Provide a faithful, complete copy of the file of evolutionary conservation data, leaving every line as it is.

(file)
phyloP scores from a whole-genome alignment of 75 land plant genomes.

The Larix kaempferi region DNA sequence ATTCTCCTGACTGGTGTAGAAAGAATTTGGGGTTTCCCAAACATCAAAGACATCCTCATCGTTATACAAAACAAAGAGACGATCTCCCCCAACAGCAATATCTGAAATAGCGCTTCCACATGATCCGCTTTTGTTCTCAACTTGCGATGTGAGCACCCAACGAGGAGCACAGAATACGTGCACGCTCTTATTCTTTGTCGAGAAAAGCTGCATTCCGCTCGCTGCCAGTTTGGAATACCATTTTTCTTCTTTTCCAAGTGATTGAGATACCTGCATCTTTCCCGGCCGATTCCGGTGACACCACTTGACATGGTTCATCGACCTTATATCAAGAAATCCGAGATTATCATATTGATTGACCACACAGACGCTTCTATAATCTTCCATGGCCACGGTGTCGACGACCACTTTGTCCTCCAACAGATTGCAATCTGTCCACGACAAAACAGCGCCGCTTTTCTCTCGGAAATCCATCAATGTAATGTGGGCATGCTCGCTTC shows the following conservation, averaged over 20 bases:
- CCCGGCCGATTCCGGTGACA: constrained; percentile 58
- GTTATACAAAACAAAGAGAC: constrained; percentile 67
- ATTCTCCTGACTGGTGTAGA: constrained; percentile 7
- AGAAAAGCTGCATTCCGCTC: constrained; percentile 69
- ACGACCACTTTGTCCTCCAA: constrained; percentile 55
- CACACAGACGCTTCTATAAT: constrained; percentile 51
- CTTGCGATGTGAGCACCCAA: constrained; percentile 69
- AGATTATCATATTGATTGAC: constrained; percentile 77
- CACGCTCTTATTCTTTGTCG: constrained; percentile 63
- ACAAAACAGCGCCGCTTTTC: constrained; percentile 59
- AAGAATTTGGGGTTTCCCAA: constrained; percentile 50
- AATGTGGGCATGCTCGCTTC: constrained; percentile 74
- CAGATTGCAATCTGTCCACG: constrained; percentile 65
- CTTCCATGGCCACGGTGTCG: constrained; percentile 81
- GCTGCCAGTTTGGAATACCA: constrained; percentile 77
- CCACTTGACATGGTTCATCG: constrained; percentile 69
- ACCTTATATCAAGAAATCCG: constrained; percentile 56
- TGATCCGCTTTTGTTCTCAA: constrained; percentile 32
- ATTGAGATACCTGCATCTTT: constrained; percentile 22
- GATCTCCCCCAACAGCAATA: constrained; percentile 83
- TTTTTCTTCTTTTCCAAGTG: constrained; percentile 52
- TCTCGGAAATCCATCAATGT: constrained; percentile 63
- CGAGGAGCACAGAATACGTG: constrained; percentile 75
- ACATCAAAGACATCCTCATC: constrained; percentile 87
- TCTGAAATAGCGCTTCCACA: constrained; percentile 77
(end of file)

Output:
phyloP scores from a whole-genome alignment of 75 land plant genomes.

The Larix kaempferi region DNA sequence ATTCTCCTGACTGGTGTAGAAAGAATTTGGGGTTTCCCAAACATCAAAGACATCCTCATCGTTATACAAAACAAAGAGACGATCTCCCCCAACAGCAATATCTGAAATAGCGCTTCCACATGATCCGCTTTTGTTCTCAACTTGCGATGTGAGCACCCAACGAGGAGCACAGAATACGTGCACGCTCTTATTCTTTGTCGAGAAAAGCTGCATTCCGCTCGCTGCCAGTTTGGAATACCATTTTTCTTCTTTTCCAAGTGATTGAGATACCTGCATCTTTCCCGGCCGATTCCGGTGACACCACTTGACATGGTTCATCGACCTTATATCAAGAAATCCGAGATTATCATATTGATTGACCACACAGACGCTTCTATAATCTTCCATGGCCACGGTGTCGACGACCACTTTGTCCTCCAACAGATTGCAATCTGTCCACGACAAAACAGCGCCGCTTTTCTCTCGGAAATCCATCAATGTAATGTGGGCATGCTCGCTTC shows the following conservation, averaged over 20 bases:
- CCCGGCCGATTCCGGTGACA: constrained; percentile 58
- GTTATACAAAACAAAGAGAC: constrained; percentile 67
- ATTCTCCTGACTGGTGTAGA: constrained; percentile 7
- AGAAAAGCTGCATTCCGCTC: constrained; percentile 69
- ACGACCACTTTGTCCTCCAA: constrained; percentile 55
- CACACAGACGCTTCTATAAT: constrained; percentile 51
- CTTGCGATGTGAGCACCCAA: constrained; percentile 69
- AGATTATCATATTGATTGAC: constrained; percentile 77
- CACGCTCTTATTCTTTGTCG: constrained; percentile 63
- ACAAAACAGCGCCGCTTTTC: constrained; percentile 59
- AAGAATTTGGGGTTTCCCAA: constrained; percentile 50
- AATGTGGGCATGCTCGCTTC: constrained; percentile 74
- CAGATTGCAATCTGTCCACG: constrained; percentile 65
- CTTCCATGGCCACGGTGTCG: constrained; percentile 81
- GCTGCCAGTTTGGAATACCA: constrained; percentile 77
- CCACTTGACATGGTTCATCG: constrained; percentile 69
- ACCTTATATCAAGAAATCCG: constrained; percentile 56
- TGATCCGCTTTTGTTCTCAA: constrained; percentile 32
- ATTGAGATACCTGCATCTTT: constrained; percentile 22
- GATCTCCCCCAACAGCAATA: constrained; percentile 83
- TTTTTCTTCTTTTCCAAGTG: constrained; percentile 52
- TCTCGGAAATCCATCAATGT: constrained; percentile 63
- CGAGGAGCACAGAATACGTG: constrained; percentile 75
- ACATCAAAGACATCCTCATC: constrained; percentile 87
- TCTGAAATAGCGCTTCCACA: constrained; percentile 77